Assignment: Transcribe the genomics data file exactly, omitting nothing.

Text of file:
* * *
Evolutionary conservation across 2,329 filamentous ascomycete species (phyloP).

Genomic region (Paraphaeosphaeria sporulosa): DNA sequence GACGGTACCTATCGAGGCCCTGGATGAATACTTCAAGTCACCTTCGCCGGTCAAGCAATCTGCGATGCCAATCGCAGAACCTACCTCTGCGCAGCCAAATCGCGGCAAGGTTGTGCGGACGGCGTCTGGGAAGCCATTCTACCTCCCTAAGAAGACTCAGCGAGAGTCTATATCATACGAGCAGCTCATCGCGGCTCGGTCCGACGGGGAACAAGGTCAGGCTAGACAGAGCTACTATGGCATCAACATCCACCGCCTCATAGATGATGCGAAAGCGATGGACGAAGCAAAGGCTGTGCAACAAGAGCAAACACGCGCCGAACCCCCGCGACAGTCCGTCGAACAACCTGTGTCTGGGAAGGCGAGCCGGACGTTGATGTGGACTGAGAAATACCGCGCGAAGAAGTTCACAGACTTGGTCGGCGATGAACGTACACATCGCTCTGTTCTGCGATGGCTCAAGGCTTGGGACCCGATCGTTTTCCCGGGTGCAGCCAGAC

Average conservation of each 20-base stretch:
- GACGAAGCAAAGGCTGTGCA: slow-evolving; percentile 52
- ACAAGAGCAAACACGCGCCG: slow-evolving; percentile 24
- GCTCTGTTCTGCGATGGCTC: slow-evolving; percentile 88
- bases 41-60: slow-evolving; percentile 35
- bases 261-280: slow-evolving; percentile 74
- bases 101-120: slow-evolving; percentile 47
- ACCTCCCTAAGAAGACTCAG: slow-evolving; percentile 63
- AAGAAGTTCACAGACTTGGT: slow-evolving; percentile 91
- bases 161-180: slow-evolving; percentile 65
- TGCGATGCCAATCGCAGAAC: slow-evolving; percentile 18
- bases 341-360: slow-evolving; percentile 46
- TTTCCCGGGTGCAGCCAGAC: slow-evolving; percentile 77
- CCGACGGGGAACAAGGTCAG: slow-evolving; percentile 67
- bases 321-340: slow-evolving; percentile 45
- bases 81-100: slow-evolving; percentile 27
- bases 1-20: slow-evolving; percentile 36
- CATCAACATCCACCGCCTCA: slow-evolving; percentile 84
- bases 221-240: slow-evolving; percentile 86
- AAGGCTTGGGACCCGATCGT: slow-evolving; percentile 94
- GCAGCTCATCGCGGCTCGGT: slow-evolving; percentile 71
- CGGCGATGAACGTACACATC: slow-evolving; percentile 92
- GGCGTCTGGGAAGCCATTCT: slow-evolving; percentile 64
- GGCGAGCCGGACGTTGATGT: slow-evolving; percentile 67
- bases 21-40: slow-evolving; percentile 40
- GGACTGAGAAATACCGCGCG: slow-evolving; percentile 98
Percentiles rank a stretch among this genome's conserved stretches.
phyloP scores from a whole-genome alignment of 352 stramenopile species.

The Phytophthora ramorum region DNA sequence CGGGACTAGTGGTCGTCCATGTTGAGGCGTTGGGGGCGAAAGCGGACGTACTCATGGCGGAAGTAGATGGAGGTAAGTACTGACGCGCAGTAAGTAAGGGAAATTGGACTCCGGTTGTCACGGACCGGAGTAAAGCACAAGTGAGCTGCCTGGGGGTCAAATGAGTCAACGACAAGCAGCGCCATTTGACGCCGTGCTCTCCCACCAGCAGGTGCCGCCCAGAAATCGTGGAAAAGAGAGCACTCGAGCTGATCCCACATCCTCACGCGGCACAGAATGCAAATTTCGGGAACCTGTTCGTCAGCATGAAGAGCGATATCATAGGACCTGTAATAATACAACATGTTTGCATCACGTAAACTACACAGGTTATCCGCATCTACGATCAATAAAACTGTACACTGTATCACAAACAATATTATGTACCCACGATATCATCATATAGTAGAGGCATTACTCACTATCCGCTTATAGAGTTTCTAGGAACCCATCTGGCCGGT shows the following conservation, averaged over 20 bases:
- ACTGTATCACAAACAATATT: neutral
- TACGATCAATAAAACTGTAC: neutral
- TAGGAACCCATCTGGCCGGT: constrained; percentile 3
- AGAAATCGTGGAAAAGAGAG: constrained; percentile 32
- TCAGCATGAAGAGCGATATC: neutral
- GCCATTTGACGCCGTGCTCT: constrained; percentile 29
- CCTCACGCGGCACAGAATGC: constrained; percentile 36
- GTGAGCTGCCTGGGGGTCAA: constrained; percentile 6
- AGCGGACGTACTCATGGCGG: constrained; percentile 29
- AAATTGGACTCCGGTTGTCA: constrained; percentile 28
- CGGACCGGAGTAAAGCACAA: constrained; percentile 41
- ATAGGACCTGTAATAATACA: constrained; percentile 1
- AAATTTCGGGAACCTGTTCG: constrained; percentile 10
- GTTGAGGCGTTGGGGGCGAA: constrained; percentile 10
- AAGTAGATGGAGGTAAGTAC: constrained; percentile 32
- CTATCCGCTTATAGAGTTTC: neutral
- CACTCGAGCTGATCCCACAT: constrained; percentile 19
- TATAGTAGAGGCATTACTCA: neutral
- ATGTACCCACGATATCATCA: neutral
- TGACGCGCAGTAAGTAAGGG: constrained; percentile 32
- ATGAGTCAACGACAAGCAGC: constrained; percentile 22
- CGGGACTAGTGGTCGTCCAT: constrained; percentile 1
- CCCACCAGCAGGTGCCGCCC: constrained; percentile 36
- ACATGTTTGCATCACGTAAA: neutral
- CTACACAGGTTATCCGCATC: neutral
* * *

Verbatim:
Evolutionary conservation across 2,329 filamentous ascomycete species (phyloP).

Genomic region (Paraphaeosphaeria sporulosa): DNA sequence GACGGTACCTATCGAGGCCCTGGATGAATACTTCAAGTCACCTTCGCCGGTCAAGCAATCTGCGATGCCAATCGCAGAACCTACCTCTGCGCAGCCAAATCGCGGCAAGGTTGTGCGGACGGCGTCTGGGAAGCCATTCTACCTCCCTAAGAAGACTCAGCGAGAGTCTATATCATACGAGCAGCTCATCGCGGCTCGGTCCGACGGGGAACAAGGTCAGGCTAGACAGAGCTACTATGGCATCAACATCCACCGCCTCATAGATGATGCGAAAGCGATGGACGAAGCAAAGGCTGTGCAACAAGAGCAAACACGCGCCGAACCCCCGCGACAGTCCGTCGAACAACCTGTGTCTGGGAAGGCGAGCCGGACGTTGATGTGGACTGAGAAATACCGCGCGAAGAAGTTCACAGACTTGGTCGGCGATGAACGTACACATCGCTCTGTTCTGCGATGGCTCAAGGCTTGGGACCCGATCGTTTTCCCGGGTGCAGCCAGAC

Average conservation of each 20-base stretch:
- GACGAAGCAAAGGCTGTGCA: slow-evolving; percentile 52
- ACAAGAGCAAACACGCGCCG: slow-evolving; percentile 24
- GCTCTGTTCTGCGATGGCTC: slow-evolving; percentile 88
- bases 41-60: slow-evolving; percentile 35
- bases 261-280: slow-evolving; percentile 74
- bases 101-120: slow-evolving; percentile 47
- ACCTCCCTAAGAAGACTCAG: slow-evolving; percentile 63
- AAGAAGTTCACAGACTTGGT: slow-evolving; percentile 91
- bases 161-180: slow-evolving; percentile 65
- TGCGATGCCAATCGCAGAAC: slow-evolving; percentile 18
- bases 341-360: slow-evolving; percentile 46
- TTTCCCGGGTGCAGCCAGAC: slow-evolving; percentile 77
- CCGACGGGGAACAAGGTCAG: slow-evolving; percentile 67
- bases 321-340: slow-evolving; percentile 45
- bases 81-100: slow-evolving; percentile 27
- bases 1-20: slow-evolving; percentile 36
- CATCAACATCCACCGCCTCA: slow-evolving; percentile 84
- bases 221-240: slow-evolving; percentile 86
- AAGGCTTGGGACCCGATCGT: slow-evolving; percentile 94
- GCAGCTCATCGCGGCTCGGT: slow-evolving; percentile 71
- CGGCGATGAACGTACACATC: slow-evolving; percentile 92
- GGCGTCTGGGAAGCCATTCT: slow-evolving; percentile 64
- GGCGAGCCGGACGTTGATGT: slow-evolving; percentile 67
- bases 21-40: slow-evolving; percentile 40
- GGACTGAGAAATACCGCGCG: slow-evolving; percentile 98
Percentiles rank a stretch among this genome's conserved stretches.
phyloP scores from a whole-genome alignment of 352 stramenopile species.

The Phytophthora ramorum region DNA sequence CGGGACTAGTGGTCGTCCATGTTGAGGCGTTGGGGGCGAAAGCGGACGTACTCATGGCGGAAGTAGATGGAGGTAAGTACTGACGCGCAGTAAGTAAGGGAAATTGGACTCCGGTTGTCACGGACCGGAGTAAAGCACAAGTGAGCTGCCTGGGGGTCAAATGAGTCAACGACAAGCAGCGCCATTTGACGCCGTGCTCTCCCACCAGCAGGTGCCGCCCAGAAATCGTGGAAAAGAGAGCACTCGAGCTGATCCCACATCCTCACGCGGCACAGAATGCAAATTTCGGGAACCTGTTCGTCAGCATGAAGAGCGATATCATAGGACCTGTAATAATACAACATGTTTGCATCACGTAAACTACACAGGTTATCCGCATCTACGATCAATAAAACTGTACACTGTATCACAAACAATATTATGTACCCACGATATCATCATATAGTAGAGGCATTACTCACTATCCGCTTATAGAGTTTCTAGGAACCCATCTGGCCGGT shows the following conservation, averaged over 20 bases:
- ACTGTATCACAAACAATATT: neutral
- TACGATCAATAAAACTGTAC: neutral
- TAGGAACCCATCTGGCCGGT: constrained; percentile 3
- AGAAATCGTGGAAAAGAGAG: constrained; percentile 32
- TCAGCATGAAGAGCGATATC: neutral
- GCCATTTGACGCCGTGCTCT: constrained; percentile 29
- CCTCACGCGGCACAGAATGC: constrained; percentile 36
- GTGAGCTGCCTGGGGGTCAA: constrained; percentile 6
- AGCGGACGTACTCATGGCGG: constrained; percentile 29
- AAATTGGACTCCGGTTGTCA: constrained; percentile 28
- CGGACCGGAGTAAAGCACAA: constrained; percentile 41
- ATAGGACCTGTAATAATACA: constrained; percentile 1
- AAATTTCGGGAACCTGTTCG: constrained; percentile 10
- GTTGAGGCGTTGGGGGCGAA: constrained; percentile 10
- AAGTAGATGGAGGTAAGTAC: constrained; percentile 32
- CTATCCGCTTATAGAGTTTC: neutral
- CACTCGAGCTGATCCCACAT: constrained; percentile 19
- TATAGTAGAGGCATTACTCA: neutral
- ATGTACCCACGATATCATCA: neutral
- TGACGCGCAGTAAGTAAGGG: constrained; percentile 32
- ATGAGTCAACGACAAGCAGC: constrained; percentile 22
- CGGGACTAGTGGTCGTCCAT: constrained; percentile 1
- CCCACCAGCAGGTGCCGCCC: constrained; percentile 36
- ACATGTTTGCATCACGTAAA: neutral
- CTACACAGGTTATCCGCATC: neutral